The part denial plays in this kind of situation is the second discovery from my research. Many companies, for a variety of reasons, try to deny that they have a bullying problem. That's certainly one reason why I never received a report of the investigation. Since then a member of senior management told me that I never should have been promised a report of the investigation, or expected one. But if the investigation is being done to get to the root of the problem, how can withholding the findings of the investigation contribute to solving the problem? The Workplace Bullying Institute (http://www.bullyinginstitute.org/) under 2007 WBI-Zogby Survey states: "Bullying is a Public Health Hazard." If that's true then the more everyone knows, the safer everyone will be. To protect the public, public health hazards have to be publicized.

Several times I was ordered to not talk about the conflict. This was part of management's attempts to enforce their policy of denial. On Oct. 4, 2005 in a meeting with him, the manager from Human Resources ordered me to lie about my PTSD injury if asked. Denial also seems to be a factor in the willingness of managers to even listen to someone who is reporting the problem of bullying. I think denial was a factor in the department manager claiming that the PTSD injury I was diagnosed with as a result of the bullying, was "petty." Surely he knew better. Before he met with me the first time on Jan 14, 2005 the manager from Human Resources refused to listen to my side of the story, and before our third and last meeting on Oct 4, 2005, he let me know ahead of time that I would not have any opportunity to respond to the information given at that meeting.

At no time was I given an opportunity to defend myself against the false accusations of the bully, not in front of the bully nor in front of any member of management. Although I requested the information, I was never told exactly what her accusations against me were. In fact I got the impression that management didn't even know for sure what the problem was. The Human Resource manager told me a couple times that there was "some ambiguity" about the bully's charges. Of course! Anyone who has done their homework on bullying in the workplace knows that ambiguity is a typical characteristic of a workplace bully's abusive behavior. The whole point of a bully's behavior is to be a bully. The bully will not provide management with precise information because that would make it easier to resolve the conflict. Then the bully will have to find another target. One of the chief characteristics of a workplace bully's behavior is "the refusal to be specific about criticisms" (from "Bully in Sight" by Tim Field, Page 41).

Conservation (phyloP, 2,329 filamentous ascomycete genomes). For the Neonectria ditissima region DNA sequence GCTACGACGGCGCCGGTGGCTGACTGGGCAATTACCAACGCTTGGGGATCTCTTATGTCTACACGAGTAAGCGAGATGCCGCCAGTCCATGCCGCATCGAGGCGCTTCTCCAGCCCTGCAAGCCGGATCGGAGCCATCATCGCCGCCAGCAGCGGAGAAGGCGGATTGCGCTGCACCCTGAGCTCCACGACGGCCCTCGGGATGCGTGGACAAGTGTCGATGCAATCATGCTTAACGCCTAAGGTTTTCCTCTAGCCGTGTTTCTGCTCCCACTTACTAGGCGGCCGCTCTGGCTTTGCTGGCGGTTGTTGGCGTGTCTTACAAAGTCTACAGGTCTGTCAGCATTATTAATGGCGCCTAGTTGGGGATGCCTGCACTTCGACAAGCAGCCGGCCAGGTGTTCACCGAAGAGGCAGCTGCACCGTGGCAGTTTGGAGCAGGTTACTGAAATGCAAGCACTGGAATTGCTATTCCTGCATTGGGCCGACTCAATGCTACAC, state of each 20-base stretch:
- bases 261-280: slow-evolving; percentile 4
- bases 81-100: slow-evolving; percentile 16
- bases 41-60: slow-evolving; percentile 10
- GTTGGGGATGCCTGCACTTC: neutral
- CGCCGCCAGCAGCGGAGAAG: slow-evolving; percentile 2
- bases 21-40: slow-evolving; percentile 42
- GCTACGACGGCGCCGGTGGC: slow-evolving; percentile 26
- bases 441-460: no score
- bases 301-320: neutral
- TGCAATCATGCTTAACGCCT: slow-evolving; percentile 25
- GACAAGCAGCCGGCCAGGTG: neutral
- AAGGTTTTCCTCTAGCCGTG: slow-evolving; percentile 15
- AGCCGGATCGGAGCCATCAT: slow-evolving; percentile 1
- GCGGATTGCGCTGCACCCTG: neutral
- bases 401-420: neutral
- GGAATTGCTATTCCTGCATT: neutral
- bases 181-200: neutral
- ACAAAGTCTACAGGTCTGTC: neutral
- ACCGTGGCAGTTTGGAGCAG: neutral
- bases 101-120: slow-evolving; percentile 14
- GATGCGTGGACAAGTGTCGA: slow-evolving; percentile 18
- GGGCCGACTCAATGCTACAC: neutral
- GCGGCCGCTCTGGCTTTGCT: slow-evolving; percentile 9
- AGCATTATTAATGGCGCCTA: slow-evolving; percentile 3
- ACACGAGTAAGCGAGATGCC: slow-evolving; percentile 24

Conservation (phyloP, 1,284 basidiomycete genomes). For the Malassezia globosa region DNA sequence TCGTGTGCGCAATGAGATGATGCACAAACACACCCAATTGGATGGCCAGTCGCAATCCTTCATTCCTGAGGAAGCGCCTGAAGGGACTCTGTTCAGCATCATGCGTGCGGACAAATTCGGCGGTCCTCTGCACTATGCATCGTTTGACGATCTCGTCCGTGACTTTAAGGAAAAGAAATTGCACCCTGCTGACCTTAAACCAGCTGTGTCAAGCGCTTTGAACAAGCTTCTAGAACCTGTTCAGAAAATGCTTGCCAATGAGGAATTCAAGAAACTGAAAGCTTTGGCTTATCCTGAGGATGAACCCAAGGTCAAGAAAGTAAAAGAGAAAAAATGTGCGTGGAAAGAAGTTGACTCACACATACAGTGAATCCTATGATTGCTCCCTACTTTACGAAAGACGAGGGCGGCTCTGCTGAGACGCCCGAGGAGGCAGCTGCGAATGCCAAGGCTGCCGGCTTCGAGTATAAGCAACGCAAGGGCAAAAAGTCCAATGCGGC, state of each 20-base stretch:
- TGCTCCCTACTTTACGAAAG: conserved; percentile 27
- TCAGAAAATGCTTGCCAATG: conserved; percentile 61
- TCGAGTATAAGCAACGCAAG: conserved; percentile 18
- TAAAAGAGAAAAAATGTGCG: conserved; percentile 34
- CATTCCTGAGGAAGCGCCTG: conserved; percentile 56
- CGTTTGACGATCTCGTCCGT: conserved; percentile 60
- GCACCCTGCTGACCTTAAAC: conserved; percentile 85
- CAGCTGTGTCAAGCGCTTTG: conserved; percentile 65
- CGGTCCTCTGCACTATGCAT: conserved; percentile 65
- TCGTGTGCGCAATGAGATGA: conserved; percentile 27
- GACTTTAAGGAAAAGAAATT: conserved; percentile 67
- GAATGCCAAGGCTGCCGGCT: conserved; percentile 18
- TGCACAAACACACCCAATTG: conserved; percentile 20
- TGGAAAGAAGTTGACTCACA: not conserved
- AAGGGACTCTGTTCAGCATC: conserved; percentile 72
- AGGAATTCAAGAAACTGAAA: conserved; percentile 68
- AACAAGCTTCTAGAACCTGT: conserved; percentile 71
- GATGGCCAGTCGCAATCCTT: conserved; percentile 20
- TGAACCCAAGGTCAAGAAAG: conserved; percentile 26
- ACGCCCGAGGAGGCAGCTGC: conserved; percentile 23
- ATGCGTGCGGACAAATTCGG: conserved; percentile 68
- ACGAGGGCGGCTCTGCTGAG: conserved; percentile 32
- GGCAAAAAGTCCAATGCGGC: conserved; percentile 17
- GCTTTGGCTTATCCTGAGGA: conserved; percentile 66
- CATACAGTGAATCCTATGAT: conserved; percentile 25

The writings of Marie-France Hirigoyen in her book "Stalking the Soul: Emotional Abuse and the Erosion of Identity," emphasize the fact that bullies refuse to be specific about criticism and also refuse to talk about the problem:

"Emotional abuse in the workplace goes through different stages, all of which have the
refusal to communicate as a common theme."...."By refusing to label and therefore discuss
the conflict, the abuser obstructs finding a solution."..... "Withdrawal from discussion is an
effective means of aggravating the conflict..." (Page 62).
"Abuse is perpetrated by the refusal to acknowledge what is happening, discuss the
situation, or jointly find solutions. If the conflict were out in the open, discussion would be
possible and a solution might be forged."........ "An effective way of aggravating the conflict is
avoiding dialogue, which silently imputes blame on the other person. The victim is